DeLay has asked the House Ethics Committee to review allegations that Abramoff or his clients paid some of DeLay’s overseas travel expenses. DeLay has denied knowing that the expenses were paid by Abramoff, whom he once described as “one of my closest and dearest friends.”

Abramoff collected more than $100,000 for President Bush’s 2004 re-election campaign and raised thousands of dollars for DeLay and other Republican members of Congress. He also was friends with former Christian Coalition leader Ralph Reed, now a Republican candidate for lieutenant governor in Georgia.

The SunCruz fleet of 11 ships had 2,300 slot machines and 175 gaming tables and sailed from nine Florida ports and Myrtle Beach, S.C., to international waters. The company continues to operate gambling cruises under new ownership after emerging from bankruptcy.

Boulis also founded the Miami Subs restaurant chain.

© 2005 The Associated Press. All rights reserved. This material may not be published, broadcast, rewritten or redistributed.
© 2005 - Lobbyist Abramoff indicted on fraud charges - Aug 11, 2005

Washington operative surrenders to FBI in Los Angeles

MIAMI, Florida (CNN) -- Washington lobbyist Jack Abramoff, an associate of several leading Republicans, was indicted by a federal grand jury Thursday on fraud and conspiracy charges arising from a deal to buy Florida casino boats in 2000.

Abramoff surrendered to FBI agents in Los Angeles, California, about three hours after federal prosecutors in Miami announced the charges against him and a partner.

Abramoff has close ties to several influential GOP leaders, among them House Majority Leader Tom DeLay of Texas, Americans for Tax Reform director Grover Norquist, and former Christian Coalition chief Ralph Reed.

He also is under investigation by congressional committees and the Justice Department over allegations he and another partner swindled Indian tribes out of millions of dollars they paid to help sway lawmakers on gambling issues.

A federal grand jury in Fort Lauderdale indicted Abramoff and Adam Kidan on charges they used falsified loan applications and a counterfeit wire transfer notice to persuade lenders to support their $148 million purchase of SunCruz Casinos, which runs gambling boats out of six Florida ports.

The partners obtained $60 million in loans from two companies -- Cayman Islands-based Citadel Equity Fund Ltd. and Foothill Capital Corp., a California company -- after submitting a transfer report that falsely stated they had put up $23 million in cash as a down payment, said U.S. Attorney Alexander Acosta.

"SunCruz subsequently declared bankruptcy, resulting in substantial losses," Acosta said.

Abramoff's lawyers did not return phone calls seeking comment. Kidan, who lives in the Miami area, issued a statement maintaining his innocence and calling the charges "totally unfounded."

"I have cooperated fully with the federal investigation for the past three years because I have nothing to hide," Kidan said.

Each man faces five counts of wire fraud and one conspiracy count. The maximum possible sentence on each count is five years in prison and fines up to $250,000.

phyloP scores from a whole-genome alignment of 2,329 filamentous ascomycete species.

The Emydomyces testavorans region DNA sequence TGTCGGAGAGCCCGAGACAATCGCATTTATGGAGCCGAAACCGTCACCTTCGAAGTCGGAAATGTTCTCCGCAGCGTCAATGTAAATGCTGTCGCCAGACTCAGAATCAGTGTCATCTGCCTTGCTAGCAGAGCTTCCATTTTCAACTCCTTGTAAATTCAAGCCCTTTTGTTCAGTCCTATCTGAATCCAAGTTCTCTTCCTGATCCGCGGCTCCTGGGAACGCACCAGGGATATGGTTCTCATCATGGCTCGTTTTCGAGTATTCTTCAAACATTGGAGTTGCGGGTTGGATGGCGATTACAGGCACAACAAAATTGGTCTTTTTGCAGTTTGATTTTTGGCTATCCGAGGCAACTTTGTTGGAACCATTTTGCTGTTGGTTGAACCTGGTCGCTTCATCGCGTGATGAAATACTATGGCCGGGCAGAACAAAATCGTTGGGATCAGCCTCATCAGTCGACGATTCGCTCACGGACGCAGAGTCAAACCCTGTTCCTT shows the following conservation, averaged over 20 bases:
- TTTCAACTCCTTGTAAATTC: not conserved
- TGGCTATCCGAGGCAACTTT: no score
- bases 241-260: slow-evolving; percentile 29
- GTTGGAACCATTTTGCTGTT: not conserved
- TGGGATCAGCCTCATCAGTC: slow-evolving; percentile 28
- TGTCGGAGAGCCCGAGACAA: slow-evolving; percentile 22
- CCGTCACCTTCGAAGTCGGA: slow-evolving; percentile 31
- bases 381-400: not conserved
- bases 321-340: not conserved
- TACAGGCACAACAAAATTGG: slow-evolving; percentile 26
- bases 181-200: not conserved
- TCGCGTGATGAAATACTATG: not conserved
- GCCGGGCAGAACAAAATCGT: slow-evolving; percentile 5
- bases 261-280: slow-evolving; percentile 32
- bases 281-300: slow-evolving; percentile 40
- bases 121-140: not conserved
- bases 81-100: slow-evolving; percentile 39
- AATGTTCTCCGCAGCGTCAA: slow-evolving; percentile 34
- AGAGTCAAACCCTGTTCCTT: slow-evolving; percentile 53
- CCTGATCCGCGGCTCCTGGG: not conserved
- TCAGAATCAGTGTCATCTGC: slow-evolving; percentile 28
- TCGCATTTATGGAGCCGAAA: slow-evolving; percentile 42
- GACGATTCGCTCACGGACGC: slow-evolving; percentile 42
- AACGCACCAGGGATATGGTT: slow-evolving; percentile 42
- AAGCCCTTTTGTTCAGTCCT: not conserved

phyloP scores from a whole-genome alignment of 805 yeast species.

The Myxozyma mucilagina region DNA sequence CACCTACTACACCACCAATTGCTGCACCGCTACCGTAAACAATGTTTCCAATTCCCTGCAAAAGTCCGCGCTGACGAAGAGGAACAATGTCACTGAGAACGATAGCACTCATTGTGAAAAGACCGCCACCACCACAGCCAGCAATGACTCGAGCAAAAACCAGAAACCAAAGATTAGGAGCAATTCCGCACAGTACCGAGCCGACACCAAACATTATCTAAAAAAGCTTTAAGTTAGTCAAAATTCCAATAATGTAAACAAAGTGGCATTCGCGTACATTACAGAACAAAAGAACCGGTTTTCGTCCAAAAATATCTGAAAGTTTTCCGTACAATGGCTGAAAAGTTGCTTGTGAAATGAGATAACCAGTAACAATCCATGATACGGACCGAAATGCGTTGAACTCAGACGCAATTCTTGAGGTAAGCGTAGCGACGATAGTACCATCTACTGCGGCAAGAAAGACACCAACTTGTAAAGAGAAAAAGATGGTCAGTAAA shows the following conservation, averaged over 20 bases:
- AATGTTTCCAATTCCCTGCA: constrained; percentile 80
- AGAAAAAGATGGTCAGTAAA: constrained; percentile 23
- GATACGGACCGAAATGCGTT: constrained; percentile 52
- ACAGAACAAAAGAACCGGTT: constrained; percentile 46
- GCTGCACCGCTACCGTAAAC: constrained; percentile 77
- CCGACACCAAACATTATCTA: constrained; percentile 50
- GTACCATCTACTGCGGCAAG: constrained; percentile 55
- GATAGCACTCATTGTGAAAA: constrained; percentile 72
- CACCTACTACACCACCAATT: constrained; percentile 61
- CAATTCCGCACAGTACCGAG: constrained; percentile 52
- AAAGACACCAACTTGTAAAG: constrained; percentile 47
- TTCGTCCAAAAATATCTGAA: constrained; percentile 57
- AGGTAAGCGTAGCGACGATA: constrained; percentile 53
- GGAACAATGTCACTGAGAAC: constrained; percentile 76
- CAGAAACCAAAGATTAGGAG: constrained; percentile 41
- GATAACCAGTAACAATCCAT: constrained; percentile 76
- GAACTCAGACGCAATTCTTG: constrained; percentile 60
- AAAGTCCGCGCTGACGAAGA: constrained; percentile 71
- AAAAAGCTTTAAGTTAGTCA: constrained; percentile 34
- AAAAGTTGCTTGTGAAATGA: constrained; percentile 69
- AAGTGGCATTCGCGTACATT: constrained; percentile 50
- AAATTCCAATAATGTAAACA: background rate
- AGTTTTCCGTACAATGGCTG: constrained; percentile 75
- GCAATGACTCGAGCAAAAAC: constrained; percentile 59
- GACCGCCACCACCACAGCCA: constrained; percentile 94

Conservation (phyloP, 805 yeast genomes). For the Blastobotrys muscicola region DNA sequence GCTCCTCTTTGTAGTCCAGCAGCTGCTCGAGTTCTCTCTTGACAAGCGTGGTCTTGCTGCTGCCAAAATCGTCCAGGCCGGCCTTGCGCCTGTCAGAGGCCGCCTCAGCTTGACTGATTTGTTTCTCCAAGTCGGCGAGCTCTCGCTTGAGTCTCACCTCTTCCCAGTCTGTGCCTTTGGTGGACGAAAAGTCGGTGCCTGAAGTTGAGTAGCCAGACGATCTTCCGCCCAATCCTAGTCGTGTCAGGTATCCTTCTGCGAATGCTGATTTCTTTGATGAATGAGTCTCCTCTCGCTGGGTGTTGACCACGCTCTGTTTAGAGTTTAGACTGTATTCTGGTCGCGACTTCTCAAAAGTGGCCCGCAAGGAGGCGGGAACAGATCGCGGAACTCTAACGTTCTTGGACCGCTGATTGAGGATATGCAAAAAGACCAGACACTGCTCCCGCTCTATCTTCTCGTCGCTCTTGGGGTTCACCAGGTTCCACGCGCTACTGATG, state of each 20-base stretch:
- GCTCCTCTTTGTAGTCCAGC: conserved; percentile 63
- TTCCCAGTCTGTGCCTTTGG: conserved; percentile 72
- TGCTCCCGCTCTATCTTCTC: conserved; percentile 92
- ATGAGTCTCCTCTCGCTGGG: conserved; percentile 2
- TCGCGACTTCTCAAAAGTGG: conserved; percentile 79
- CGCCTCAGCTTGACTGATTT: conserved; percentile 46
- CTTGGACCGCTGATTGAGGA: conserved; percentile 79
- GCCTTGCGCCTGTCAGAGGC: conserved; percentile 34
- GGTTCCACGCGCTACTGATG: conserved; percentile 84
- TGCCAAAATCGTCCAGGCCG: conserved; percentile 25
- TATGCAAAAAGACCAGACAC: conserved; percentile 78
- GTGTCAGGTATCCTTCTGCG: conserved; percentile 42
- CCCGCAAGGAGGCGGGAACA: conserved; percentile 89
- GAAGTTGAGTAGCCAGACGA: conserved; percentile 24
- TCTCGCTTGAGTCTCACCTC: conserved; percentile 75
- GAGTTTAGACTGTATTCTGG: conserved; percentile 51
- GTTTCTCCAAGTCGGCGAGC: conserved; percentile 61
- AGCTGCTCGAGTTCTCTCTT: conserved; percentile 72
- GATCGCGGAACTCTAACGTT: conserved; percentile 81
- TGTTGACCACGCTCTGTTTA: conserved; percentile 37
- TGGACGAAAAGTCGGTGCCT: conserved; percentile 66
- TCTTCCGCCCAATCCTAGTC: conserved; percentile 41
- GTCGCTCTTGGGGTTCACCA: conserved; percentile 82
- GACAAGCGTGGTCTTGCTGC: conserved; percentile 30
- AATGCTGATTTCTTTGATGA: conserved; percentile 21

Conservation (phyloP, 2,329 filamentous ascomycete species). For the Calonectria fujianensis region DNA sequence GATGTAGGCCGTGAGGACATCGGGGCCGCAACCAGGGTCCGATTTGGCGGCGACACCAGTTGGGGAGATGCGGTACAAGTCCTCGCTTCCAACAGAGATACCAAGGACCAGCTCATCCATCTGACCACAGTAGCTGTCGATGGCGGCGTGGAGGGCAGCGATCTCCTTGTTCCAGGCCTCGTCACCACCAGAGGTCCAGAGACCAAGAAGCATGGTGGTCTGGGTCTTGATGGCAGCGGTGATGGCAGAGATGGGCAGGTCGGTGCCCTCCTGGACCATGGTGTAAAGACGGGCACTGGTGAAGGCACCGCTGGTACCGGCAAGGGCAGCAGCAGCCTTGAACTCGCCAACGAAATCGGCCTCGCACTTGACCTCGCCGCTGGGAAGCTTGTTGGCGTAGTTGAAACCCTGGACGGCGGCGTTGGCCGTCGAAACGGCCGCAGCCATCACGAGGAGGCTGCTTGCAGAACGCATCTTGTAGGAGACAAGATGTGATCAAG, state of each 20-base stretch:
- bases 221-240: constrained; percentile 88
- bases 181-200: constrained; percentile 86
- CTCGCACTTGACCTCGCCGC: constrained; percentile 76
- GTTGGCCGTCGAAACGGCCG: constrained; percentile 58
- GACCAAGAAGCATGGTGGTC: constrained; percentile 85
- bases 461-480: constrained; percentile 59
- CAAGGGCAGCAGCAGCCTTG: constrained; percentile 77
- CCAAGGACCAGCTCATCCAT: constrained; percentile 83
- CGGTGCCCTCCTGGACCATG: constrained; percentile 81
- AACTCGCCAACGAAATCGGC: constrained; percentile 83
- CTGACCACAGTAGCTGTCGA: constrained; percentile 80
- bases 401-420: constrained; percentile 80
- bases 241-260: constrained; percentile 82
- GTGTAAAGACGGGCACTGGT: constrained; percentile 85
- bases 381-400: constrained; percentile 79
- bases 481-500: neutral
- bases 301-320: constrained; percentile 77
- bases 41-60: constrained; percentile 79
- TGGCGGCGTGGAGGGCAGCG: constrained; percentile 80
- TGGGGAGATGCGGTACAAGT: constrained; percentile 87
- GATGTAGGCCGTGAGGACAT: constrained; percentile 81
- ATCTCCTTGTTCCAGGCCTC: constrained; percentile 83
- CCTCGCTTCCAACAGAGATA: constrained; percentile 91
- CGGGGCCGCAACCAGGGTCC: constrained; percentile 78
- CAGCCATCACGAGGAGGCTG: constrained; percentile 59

According to the indictment, Abramoff and Kidan bought SunCruz when the previous owner -- south Florida businessman Konstantinos "Gus" Boulis -- was forced to sell by federal regulators who determined his lack of U.S. citizenship made him ineligible to own a casino.

The indictment accuses Kidan and Abramoff of making false statements to Citadel Equity and Foothill Capital "in order to falsely present themselves as more credit-worthy borrowers in the purchase of SunCruz than they in fact were."

While telling their lenders they had wired $23 million to Boulis as a down payment on the deal, Abramoff and Kidan actually borrowed $20 million from the casino operator to buy his company, the indictment states.

Prosecutors also allege they sent false financial statements to their lenders and misrepresented their employment experience.

SunCruz filed for bankruptcy about a year after Kidan and Abramoff purchased it in 2000. The company was recently sold to new owners by a federal bankruptcy trustee, Kidan said.

Boulis, founder of the Miami Subs restaurant chain, was shot to death in a gangland-style ambush outside his Fort Lauderdale office. The February 2001 slaying remains unsolved.

Abramoff is scheduled to make an initial appearance in federal court Friday afternoon in Los Angeles, an FBI spokeswoman said.

Other investigations
Abramoff made a fortune from the gaming operations of six Indian tribes while privately mocking tribal leaders as "monkeys" and "morons," according to e-mail obtained by a Senate committee.

Abramoff's lawyers have said he did nothing wrong and that he and his partner, Michael Scanlon, were being singled out for activities commonplace in Washington.

Abramoff's name also surfaced amid ethics questions about DeLay, a longtime friend. The Washington Post reported earlier this year that DeLay took two expensive overseas trips that Abramoff and other lobbyists bankrolled -- a violation of House rules, if true.

DeLay has denied any wrongdoing, calling the report "just another seedy attempt by the liberal media to embarrass me."

CNN's Rich Phillips, Kevin Bohn and Dree De Clamecy contributed to this report.